A bright future for advanced materials discovery

The UK’s research base for advanced materials reached a milestone in September with the official opening of the £105m Henry Royce Institute Hub Building at The University of Manchester.

Hosting £45m of new state-of-the-art equipment, the Hub Building represents the flagship of the Henry Royce Institute and is expected to play a pivotal role in supporting and driving innovation across the technology landscape.

In particular, the Henry Royce Institute - also the World Economic Forum - has drawn attention to the need for faster development of advanced materials. Decades-plus development cycles are not compatible with the time we have left to reach net-zero carbon emissions before it’s too late, for example.


To meet this need, digital technology solutions have emerged to enable faster advanced materials innovation. These include the development of artificial intelligence (AI) systems to design and/or screen for promising next-generation materials. 

A diverse range of technologies stand to benefit from such developments, including clean tech (e.g., batteries, carbon capture and storage, fuel cells, solar energy conversion and thermoelectrics), displays, drug discovery and vaccine development.

As one example, an international collaboration of researchers recently used active machine learning with Bayesian neural network (BNN) models to robustly predict the bandgaps of over 2 million 2D-material heterostructures (paper accessible at this link). Here, an active machine learning model was built to identify simulated 2D-heterostructures for which the BNN models made poor predictions (large deviations) of bandgap values. These simulated bilayers were subsequently fed back to the next iteration of BNN model training, thereby accelerating model convergence towards improved predictions (lower deviations).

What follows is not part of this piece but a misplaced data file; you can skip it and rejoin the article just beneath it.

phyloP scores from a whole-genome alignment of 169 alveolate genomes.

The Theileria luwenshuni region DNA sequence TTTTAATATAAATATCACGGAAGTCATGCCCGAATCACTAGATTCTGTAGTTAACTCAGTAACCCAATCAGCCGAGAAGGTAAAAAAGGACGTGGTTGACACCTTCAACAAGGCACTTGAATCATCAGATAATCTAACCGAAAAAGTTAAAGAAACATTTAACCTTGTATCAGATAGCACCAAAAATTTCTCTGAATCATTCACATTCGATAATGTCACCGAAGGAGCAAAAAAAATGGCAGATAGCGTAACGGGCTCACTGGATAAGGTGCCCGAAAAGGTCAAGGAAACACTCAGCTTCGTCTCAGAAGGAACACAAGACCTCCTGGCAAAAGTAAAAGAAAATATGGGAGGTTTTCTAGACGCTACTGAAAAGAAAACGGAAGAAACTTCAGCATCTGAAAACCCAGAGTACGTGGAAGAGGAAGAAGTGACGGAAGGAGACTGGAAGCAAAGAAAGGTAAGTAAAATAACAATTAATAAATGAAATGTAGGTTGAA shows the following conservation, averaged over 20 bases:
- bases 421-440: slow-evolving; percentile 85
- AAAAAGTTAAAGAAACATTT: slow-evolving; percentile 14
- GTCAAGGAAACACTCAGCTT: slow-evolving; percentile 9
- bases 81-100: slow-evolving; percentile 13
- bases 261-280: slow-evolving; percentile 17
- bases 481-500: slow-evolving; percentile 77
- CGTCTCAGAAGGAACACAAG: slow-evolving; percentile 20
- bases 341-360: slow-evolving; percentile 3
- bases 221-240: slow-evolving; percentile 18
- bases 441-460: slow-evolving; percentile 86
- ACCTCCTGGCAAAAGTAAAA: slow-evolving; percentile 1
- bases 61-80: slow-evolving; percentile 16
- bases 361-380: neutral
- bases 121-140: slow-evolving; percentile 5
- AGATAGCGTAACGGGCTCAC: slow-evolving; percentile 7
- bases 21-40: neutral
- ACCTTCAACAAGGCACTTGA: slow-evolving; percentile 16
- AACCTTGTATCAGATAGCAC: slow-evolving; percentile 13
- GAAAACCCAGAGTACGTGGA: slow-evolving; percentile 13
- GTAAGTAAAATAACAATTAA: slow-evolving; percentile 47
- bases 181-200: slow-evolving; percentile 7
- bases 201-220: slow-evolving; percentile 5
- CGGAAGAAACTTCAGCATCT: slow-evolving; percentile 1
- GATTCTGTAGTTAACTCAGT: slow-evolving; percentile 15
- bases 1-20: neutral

In providing robust predictions, the researchers’ work facilitates the experimental validation of 2D-material heterostructures whose bandgaps are ideal for a particular application, such as photovoltaics.

Elsewhere, IBM and the University of Liverpool have developed an algorithm that focusses resources on simulations worth running (see also their paper in Science Advances). When the algorithm was applied to the discovery of molecular crystals for methane capture, on top of the discoveries themselves, more than 500,000 central processing unit hours and the associated energy consumption were saved compared from the original protocol.


The pace of innovation at the interface between AI and advanced materials is unlikely to slow soon: patenting AI has seen a striking increase since 2013; and the drive for advanced materials that are cleaner, greener and optimised for a target purpose continues unabated.

For academics and businesses working at this interface, IP rights are key to protecting innovation from competitors, obtaining exclusivity in commercial markets and securing investment for future work.

  • What IP rights are available for my innovation?
  • Can I patent an AI system and its outputs, digital and real?
  • Who owns the outputs of an AI system?

These are just some of the questions pertinent to protecting innovations in the crossover between advanced materials and digital technology, which our specialist advanced materials team is well-placed to handle.

Over subsequent articles we’ll take a closer look at each question in the context of advanced materials, to help readers appreciate IP issues relevant to this rapidly evolving area.

To find out more about how IP can help you create commercial value from your advanced materials innovations, feel free to contact us at info@potterclarkson.com.